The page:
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Does reinforcing spouses’ land rights improve children’s outcomes? Evidence from a quasi-natural experiment in rural Vietnam

Julia Anna Matz, IIIS and Department of Economics, Trinity College Dublin
and
Gaia Narciso, IIIS and Department of Economics, Trinity College Dublin


IIIS Discussion Paper No. 348

Abstract

The aim of this paper is to investigate the relationship between laws strengthening women’s rights, and children’s outcomes, namely child labor and educational attainment. We analyze the effects of a land reform introduced in Vietnam in 2003 that had the objective of reinforcing women’s land rights within households. The introduction of the 2003 Land Law represents a quasi-natural experiment which allows us to analyze how legal reforms are transformed and adopted by social norms. We investigate the effects of being part of the population of households targeted by the land law with the help of a household survey that permits detailed investigation of property rights at the plot level. We show that the land reform contributed to reducing girls’ participation in household agricultural production and to increasing girls’ educational attainment. We do not find comparable effects for boys.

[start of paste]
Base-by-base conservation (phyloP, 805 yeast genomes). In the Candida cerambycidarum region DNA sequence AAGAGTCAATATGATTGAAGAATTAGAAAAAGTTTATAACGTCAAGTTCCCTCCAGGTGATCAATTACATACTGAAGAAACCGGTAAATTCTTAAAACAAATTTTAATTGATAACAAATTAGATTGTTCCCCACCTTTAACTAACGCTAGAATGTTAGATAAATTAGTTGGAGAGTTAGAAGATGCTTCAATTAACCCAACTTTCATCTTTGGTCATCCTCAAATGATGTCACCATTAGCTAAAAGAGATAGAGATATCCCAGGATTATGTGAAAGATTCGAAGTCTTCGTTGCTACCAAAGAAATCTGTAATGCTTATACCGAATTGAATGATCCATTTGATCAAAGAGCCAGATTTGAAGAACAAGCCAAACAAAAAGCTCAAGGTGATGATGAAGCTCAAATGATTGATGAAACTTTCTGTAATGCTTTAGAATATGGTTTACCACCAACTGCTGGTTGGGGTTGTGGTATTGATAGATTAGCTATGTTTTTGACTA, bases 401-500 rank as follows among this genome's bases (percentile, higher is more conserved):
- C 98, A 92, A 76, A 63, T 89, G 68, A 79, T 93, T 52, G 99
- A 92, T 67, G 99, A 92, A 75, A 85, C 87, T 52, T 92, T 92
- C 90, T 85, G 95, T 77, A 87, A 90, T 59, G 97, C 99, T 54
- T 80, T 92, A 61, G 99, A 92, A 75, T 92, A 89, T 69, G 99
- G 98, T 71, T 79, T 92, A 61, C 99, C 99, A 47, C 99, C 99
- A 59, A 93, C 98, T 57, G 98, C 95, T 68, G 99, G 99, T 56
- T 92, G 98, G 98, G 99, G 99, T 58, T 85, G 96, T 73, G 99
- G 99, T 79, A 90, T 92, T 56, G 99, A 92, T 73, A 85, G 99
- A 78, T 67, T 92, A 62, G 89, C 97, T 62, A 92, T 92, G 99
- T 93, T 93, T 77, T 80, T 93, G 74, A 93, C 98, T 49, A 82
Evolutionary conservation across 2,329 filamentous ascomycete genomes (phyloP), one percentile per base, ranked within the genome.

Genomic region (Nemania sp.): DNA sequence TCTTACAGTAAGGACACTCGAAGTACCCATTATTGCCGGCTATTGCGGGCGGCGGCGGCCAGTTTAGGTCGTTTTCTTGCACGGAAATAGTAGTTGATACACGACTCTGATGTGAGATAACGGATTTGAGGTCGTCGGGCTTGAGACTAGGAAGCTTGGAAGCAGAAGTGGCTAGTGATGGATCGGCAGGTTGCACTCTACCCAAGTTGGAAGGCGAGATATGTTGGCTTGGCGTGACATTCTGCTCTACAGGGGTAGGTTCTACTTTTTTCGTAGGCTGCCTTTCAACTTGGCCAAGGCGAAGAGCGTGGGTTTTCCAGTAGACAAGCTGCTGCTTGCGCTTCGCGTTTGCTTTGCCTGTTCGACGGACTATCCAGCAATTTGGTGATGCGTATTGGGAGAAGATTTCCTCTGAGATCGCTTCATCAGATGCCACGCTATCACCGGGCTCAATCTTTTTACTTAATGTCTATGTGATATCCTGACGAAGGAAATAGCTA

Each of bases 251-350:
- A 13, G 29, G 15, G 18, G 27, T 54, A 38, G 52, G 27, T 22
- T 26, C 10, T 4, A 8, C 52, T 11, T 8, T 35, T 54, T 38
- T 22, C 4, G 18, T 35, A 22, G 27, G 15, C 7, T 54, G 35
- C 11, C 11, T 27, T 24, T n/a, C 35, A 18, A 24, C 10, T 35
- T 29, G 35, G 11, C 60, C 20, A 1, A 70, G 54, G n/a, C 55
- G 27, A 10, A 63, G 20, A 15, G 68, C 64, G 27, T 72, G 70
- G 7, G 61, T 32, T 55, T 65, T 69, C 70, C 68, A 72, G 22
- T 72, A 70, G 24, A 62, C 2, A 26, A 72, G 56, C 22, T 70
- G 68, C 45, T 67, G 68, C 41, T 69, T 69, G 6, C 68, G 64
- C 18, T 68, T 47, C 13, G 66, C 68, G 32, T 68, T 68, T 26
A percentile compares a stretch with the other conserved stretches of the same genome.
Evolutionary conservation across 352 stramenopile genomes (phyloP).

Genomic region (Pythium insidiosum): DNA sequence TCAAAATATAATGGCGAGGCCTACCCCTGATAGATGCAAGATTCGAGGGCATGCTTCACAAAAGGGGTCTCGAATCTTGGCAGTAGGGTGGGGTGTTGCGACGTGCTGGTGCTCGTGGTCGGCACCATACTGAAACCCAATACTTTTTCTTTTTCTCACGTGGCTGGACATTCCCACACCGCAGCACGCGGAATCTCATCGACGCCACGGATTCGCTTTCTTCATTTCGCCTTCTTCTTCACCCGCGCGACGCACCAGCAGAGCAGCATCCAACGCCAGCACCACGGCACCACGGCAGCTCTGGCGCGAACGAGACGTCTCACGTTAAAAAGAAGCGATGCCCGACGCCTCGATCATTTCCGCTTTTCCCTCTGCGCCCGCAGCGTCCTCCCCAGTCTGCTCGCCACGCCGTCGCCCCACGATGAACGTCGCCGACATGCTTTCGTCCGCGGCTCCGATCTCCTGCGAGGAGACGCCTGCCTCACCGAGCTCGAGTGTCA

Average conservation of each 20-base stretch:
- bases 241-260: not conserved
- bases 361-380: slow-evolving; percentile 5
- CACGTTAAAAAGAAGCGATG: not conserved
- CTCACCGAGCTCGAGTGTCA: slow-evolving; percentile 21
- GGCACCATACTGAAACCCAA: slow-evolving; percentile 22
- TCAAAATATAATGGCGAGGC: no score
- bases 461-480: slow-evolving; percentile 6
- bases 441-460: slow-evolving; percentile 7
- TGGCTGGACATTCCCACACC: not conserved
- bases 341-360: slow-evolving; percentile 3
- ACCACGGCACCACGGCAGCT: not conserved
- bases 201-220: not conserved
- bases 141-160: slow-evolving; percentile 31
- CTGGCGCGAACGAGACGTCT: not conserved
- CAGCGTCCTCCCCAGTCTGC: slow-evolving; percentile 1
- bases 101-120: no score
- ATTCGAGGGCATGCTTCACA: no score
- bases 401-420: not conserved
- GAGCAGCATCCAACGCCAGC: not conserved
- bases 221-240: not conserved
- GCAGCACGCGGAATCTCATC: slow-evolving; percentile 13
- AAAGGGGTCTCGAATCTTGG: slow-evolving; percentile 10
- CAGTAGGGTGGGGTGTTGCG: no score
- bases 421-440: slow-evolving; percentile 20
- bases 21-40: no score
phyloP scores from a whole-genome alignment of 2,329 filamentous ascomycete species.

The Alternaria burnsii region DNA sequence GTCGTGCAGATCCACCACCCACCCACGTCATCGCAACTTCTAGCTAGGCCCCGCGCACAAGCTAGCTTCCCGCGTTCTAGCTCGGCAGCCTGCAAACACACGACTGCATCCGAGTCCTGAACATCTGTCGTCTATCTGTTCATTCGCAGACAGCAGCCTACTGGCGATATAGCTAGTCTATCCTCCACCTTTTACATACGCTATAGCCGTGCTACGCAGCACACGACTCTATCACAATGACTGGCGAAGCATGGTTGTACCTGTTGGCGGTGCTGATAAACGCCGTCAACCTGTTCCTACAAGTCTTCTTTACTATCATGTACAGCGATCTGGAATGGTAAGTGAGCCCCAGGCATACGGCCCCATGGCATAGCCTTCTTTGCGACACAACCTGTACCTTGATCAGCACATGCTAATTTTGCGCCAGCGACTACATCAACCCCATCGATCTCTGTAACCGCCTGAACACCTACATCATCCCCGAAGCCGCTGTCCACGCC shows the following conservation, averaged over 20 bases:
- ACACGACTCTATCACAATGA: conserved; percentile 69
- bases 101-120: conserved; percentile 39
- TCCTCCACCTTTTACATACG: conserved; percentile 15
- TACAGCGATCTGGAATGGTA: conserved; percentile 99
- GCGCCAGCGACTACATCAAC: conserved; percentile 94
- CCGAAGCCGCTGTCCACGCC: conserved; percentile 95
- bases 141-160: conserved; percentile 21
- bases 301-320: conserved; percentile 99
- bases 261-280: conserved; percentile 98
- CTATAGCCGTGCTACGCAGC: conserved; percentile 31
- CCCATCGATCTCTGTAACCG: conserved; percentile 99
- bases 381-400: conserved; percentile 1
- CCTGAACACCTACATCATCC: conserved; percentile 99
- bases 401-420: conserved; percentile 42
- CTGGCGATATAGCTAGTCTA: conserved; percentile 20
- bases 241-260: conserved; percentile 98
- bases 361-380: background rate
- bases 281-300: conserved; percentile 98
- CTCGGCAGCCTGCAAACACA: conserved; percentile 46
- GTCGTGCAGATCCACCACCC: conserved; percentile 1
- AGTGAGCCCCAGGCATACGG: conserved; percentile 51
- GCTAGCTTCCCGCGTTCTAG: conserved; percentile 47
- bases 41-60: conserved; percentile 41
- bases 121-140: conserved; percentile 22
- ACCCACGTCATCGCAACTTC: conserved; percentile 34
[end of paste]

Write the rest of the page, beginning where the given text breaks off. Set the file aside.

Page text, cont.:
Key words: Child labor, education, land rights, gender, land reform, Vietnam.
JEL classification: D13, O18, R20, R52


Last updated 28 August 2014 by IIIS (Email).